Isack Hadjar

Hadjar loses sprint race win to Stanek after penalty for causing start crash

Formula 2

Posted on

| Written by

Isack Hadjar has lost his victory in today’s Formula 2 sprint race after being blamed for causing the crash at the start of the race.

Roman Stanek therefore inherits the win, which is his first in the series.

Hadjar was given a 10-second time penalty for triggering a collision which put Gabriel Bortoleto and Pepe Marti out of the race. The pair tangled as the cars pulled away from the grid at the start, both spinning into a barrier at the pit lane exit.

The three drivers started the race immediately behind pole-winner Stanek. Bortoleto made a slow getaway from second and was being passed by Red Bull juniors Hadjar and Marti when collision occured.

The stewards spoke to all three drivers and ruled Hadjar was to blame for the collision because he moved “significantly” to the right, towards his team mate Marti, leading him to make contact with Bortoleto.

“The driver of car 10 [Bortoleto] explained that both cars 20 [Hadjar] and 21 [Marti] had a better start than him and admitted seeing car 21 moving to the left to try to overtake him,” the stewards explained. “He also explained that he kept steering straight to leave enough room for car 21, when he suddenly felt a heavy hit on the left-hand side of his car.

“The driver of car 21 [Marti] explained that he had a good launch, saw a gap between cars 10 and 20 and started the overtaking manoeuvre between both cars. He also explained that his front axle was alongside car 10, when the gap disappeared and he felt a big hit.

“The driver of car 20 explained that he barely moved from the left-hand side of the track when he made contact with car 21. He also admitted not seeing his team mate alongside him.”

The stewards said footage of the crash showed Hadjar “moved significantly to the right to get a run on the car in front of him [Stanek] without realising that car 21 had a significant portion of his car alongside him. This move caused car 21 to move slightly to the right to take avoiding action.

“As a result, car 21 made contact with car 10. A second contact occurred between car 20 and 21. The stewards determined that car 20 was predominantly to blame for the collision.”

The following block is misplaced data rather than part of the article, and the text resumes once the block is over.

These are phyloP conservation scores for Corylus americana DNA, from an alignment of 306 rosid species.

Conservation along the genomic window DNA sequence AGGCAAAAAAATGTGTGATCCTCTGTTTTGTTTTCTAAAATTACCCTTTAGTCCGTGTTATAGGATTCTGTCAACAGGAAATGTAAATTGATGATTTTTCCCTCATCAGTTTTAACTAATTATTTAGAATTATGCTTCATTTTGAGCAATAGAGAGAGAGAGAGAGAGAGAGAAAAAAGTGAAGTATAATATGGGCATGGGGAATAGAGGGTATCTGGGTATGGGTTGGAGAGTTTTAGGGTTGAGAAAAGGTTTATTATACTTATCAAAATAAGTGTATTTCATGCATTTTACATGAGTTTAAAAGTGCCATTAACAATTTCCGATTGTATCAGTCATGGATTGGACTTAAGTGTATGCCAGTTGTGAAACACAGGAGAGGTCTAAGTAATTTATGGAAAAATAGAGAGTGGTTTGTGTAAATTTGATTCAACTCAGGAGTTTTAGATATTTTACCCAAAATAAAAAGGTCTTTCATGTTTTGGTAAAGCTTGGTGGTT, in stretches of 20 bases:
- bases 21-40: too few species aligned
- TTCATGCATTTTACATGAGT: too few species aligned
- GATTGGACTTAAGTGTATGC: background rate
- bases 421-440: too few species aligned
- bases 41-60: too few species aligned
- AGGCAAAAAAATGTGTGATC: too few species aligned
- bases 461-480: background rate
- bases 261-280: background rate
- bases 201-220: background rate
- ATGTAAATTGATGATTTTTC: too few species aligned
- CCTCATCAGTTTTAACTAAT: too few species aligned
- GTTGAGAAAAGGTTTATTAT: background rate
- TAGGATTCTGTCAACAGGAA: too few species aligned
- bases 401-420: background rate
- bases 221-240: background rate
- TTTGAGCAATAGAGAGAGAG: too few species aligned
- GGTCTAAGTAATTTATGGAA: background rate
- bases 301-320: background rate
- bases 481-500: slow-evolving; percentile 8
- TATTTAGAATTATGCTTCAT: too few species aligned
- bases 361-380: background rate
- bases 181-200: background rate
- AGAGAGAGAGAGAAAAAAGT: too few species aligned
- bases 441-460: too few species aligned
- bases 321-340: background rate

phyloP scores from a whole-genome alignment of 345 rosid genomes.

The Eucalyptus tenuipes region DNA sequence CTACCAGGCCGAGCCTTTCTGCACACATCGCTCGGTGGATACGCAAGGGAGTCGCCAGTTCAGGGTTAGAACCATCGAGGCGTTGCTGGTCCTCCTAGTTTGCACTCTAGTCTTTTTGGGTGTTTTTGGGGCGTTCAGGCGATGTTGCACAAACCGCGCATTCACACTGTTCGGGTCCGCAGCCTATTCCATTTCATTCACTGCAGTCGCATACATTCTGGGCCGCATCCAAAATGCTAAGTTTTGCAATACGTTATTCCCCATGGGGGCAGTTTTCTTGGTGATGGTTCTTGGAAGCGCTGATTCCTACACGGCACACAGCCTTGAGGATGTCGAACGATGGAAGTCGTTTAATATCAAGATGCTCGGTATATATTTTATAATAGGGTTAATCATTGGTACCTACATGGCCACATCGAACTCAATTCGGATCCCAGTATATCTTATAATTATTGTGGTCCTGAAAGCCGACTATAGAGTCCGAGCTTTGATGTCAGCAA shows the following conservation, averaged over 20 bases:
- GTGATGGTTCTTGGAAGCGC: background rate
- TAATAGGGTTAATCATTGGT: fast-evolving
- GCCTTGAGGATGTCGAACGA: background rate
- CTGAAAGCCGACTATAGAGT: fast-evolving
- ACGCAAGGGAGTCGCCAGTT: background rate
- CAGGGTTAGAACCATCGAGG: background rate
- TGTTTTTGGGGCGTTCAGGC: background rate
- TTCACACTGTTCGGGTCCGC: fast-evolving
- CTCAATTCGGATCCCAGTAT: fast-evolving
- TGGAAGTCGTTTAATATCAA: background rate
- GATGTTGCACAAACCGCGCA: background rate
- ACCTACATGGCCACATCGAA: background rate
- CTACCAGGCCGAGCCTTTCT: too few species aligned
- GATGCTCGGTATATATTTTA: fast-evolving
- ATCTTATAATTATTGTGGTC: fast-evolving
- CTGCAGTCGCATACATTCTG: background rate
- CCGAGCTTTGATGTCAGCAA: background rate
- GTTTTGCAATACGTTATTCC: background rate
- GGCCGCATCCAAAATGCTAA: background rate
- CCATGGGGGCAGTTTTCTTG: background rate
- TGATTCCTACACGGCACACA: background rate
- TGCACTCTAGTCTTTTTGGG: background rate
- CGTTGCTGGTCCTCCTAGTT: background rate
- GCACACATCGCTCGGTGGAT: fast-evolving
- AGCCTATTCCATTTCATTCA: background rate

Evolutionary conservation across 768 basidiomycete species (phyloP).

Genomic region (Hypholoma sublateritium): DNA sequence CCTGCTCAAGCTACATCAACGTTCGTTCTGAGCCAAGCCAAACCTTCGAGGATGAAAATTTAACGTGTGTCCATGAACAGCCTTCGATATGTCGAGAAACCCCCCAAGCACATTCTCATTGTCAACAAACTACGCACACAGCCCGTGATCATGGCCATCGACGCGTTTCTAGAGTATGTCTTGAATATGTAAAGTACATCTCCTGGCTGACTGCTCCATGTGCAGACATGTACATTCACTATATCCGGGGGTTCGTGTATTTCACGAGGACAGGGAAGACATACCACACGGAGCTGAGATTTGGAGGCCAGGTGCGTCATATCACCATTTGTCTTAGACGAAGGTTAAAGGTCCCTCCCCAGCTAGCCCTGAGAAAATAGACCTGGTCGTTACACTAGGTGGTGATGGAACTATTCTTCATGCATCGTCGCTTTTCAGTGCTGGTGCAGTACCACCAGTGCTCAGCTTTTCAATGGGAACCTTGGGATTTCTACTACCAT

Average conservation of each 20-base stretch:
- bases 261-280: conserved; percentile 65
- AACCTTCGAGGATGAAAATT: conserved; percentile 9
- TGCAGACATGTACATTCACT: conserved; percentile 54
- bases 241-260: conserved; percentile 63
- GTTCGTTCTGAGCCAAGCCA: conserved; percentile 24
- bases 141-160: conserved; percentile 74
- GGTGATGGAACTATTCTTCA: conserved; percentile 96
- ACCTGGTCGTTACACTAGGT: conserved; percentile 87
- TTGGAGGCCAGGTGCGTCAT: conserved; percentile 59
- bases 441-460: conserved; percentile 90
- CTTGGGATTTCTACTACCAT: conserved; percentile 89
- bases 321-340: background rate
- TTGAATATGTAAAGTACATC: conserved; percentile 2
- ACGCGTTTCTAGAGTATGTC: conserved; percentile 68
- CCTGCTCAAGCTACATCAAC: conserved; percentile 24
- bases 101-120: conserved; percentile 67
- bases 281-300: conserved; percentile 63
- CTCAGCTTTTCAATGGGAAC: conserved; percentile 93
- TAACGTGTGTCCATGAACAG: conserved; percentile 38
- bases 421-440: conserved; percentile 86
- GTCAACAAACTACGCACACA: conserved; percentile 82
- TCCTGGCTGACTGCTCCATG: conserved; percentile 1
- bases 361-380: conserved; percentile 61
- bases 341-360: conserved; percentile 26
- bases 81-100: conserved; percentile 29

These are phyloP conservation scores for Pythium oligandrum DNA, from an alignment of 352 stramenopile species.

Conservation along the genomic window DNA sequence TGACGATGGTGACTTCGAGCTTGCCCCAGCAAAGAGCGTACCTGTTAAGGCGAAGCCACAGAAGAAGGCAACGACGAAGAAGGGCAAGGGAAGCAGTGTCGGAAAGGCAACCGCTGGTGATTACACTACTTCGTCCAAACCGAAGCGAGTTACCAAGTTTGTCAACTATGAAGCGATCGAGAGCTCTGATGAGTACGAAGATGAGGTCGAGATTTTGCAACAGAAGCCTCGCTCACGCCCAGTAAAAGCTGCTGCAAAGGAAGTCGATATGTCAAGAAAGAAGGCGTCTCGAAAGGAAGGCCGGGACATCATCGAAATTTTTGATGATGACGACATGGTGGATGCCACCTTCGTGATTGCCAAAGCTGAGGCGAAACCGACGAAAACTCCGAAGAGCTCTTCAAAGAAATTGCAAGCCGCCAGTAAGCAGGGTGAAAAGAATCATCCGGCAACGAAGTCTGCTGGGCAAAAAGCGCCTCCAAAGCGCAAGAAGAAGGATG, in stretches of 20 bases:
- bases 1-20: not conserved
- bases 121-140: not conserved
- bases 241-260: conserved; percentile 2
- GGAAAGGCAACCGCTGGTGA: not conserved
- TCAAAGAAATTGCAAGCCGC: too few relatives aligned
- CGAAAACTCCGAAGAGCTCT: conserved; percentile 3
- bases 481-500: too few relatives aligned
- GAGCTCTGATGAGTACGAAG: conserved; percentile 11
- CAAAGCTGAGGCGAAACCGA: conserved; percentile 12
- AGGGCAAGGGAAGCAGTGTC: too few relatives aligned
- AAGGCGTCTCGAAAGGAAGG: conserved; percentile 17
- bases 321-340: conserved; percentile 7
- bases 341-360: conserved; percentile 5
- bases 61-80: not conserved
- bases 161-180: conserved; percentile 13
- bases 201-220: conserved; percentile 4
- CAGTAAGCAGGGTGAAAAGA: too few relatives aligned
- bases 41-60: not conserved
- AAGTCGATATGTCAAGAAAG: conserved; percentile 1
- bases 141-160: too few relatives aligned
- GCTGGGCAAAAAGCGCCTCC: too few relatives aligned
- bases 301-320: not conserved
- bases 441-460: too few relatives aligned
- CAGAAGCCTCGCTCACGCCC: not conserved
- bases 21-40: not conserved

Hadjar’s time penalty drops him to sixth place in the classification. While Stanek claims the victory, Dennis Hauger moves up to second ahead of Kush Maini, Franco Colapino and Ritomo Miyata ahead of Hadjar.

Hadjar is the second driver to lose an F2 win this year due to a penalty. Richard Verschoor lost his sprint race win in Jeddah two weeks ago after his car failed a technical inspection.

Advert | Become a RaceFans supporter and go ad-free

Formula 2

Browse all Formula 2 articles

Author information

Keith Collantine
Lifelong motor sport fan Keith set up RaceFans in 2005 - when it was originally called F1 Fanatic. Having previously worked as a motoring...

Got a potential story, tip or enquiry? Find out more about RaceFans and contact us here.

9 comments on “Hadjar loses sprint race win to Stanek after penalty for causing start crash”

  1. Luckless run continues

    1. Is this really something to do with luck if he’s considered at fault for a crash?
      Isn’t that just his own fault?

      1. This is like if Verstappen was penalised for Singapore 2017 had he managed to continue after turn 1.

        1. I thought this was a straight racing incident which didn’t deserve a penalty. Hadjar’s been hard done by here.

          1. I tend to disagree. He didn’t even consider a possibility that someone might be on his right (which was more than likely to be the case). He decided to go for it no matter what, an all or nothing move, and we know the result. He should’ve checked his mirrors and, if that was not an option for some reason, he should’ve at least be less aggressive. It happens, it’s a risk many take, but in the end he did end the race for two other drivers. I don’t think it’s fair that he’s the one to make profits out of it.

        2. This is not a good comparison. More like if Vettel would’ve continued. And yes, he should’ve gotten a penalty.

  2. That was a racing incident in my view. I’m surprised that Hadjar was handed a penalty.

  3. How deliberately driving into someone is only punishable by a 3 place grid drop and this racing incident warrants a time penalty costing multiple places I’ll never know.

    When a car has a very slow start it is always likely to cause a bit of chaos as other cars won’t be in positions they normally are as they make bigger moves to avoid.

    Stewarding at all events so far this weekend seems to have priorities all wrong. I’m struggling to understand the logic with so many decisions.

  4. This was clearly a racing incident. Everything was caused by Bortoleto’s poor start.

Comments are closed.